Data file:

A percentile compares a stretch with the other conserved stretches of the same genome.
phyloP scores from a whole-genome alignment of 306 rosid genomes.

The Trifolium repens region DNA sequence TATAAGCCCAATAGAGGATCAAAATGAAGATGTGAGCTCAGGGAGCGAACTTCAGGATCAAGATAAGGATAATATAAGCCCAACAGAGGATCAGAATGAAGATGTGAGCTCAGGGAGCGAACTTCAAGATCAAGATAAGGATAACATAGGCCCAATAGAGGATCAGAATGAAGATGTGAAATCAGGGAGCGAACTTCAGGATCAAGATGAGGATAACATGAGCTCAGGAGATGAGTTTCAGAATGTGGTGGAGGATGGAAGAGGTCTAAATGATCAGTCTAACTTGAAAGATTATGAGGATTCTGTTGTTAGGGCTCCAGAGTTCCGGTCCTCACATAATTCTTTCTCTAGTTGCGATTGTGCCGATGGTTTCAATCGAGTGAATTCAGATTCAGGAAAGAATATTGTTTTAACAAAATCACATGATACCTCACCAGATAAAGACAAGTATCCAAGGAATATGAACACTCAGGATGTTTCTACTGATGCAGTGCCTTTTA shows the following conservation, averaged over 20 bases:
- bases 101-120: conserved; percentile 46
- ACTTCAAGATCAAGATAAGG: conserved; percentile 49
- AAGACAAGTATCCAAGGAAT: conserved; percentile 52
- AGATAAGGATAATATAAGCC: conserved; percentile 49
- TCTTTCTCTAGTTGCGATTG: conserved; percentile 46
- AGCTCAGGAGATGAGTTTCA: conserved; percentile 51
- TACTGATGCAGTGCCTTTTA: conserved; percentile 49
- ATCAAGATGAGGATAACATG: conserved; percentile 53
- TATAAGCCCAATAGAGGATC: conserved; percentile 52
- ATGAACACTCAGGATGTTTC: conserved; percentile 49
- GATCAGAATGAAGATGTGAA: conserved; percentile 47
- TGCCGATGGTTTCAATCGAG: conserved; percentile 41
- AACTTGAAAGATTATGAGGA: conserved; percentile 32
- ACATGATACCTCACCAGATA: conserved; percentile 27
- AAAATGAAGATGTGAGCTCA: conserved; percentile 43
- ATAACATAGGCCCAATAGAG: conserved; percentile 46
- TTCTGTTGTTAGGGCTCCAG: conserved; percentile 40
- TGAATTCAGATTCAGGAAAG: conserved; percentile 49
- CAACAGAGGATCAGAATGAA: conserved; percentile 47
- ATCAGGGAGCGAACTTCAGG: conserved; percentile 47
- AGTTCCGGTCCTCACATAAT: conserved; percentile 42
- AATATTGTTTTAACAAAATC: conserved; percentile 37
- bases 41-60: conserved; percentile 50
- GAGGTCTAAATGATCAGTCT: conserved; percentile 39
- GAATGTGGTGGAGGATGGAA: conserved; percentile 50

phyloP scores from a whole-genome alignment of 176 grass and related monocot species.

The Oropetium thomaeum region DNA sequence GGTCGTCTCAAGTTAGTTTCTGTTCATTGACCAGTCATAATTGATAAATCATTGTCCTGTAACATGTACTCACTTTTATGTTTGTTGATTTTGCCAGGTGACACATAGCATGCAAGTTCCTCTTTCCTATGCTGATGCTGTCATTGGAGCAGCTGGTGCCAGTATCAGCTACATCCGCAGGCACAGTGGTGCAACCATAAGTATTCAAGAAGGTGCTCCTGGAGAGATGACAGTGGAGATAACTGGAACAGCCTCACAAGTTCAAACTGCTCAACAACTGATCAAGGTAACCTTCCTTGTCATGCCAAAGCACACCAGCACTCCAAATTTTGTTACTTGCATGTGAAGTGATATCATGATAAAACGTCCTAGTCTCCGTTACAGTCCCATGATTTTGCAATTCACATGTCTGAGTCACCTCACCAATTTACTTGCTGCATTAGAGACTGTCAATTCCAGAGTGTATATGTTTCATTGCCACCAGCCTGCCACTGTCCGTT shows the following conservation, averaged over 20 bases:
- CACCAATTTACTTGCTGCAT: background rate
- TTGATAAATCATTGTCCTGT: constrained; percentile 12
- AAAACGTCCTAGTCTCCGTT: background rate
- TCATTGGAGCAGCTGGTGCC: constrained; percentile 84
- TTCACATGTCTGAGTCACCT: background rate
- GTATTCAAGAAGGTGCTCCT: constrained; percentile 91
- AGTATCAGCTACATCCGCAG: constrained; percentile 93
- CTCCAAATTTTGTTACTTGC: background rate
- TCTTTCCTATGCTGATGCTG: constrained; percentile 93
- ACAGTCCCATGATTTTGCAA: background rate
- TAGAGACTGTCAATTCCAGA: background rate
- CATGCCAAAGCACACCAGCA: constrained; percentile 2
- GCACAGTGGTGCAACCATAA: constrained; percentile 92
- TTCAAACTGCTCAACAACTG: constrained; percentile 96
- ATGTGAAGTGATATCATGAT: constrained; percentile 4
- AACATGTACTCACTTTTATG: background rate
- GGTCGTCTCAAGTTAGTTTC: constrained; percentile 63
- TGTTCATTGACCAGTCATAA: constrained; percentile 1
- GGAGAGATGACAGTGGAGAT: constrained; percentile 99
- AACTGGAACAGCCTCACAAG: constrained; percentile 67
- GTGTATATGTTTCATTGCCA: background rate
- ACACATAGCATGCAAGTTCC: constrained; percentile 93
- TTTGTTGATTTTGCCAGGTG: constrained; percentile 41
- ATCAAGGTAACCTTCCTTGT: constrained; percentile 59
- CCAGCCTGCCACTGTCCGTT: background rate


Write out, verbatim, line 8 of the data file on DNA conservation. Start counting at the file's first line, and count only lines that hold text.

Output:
- TCTTTCTCTAGTTGCGATTG: conserved; percentile 46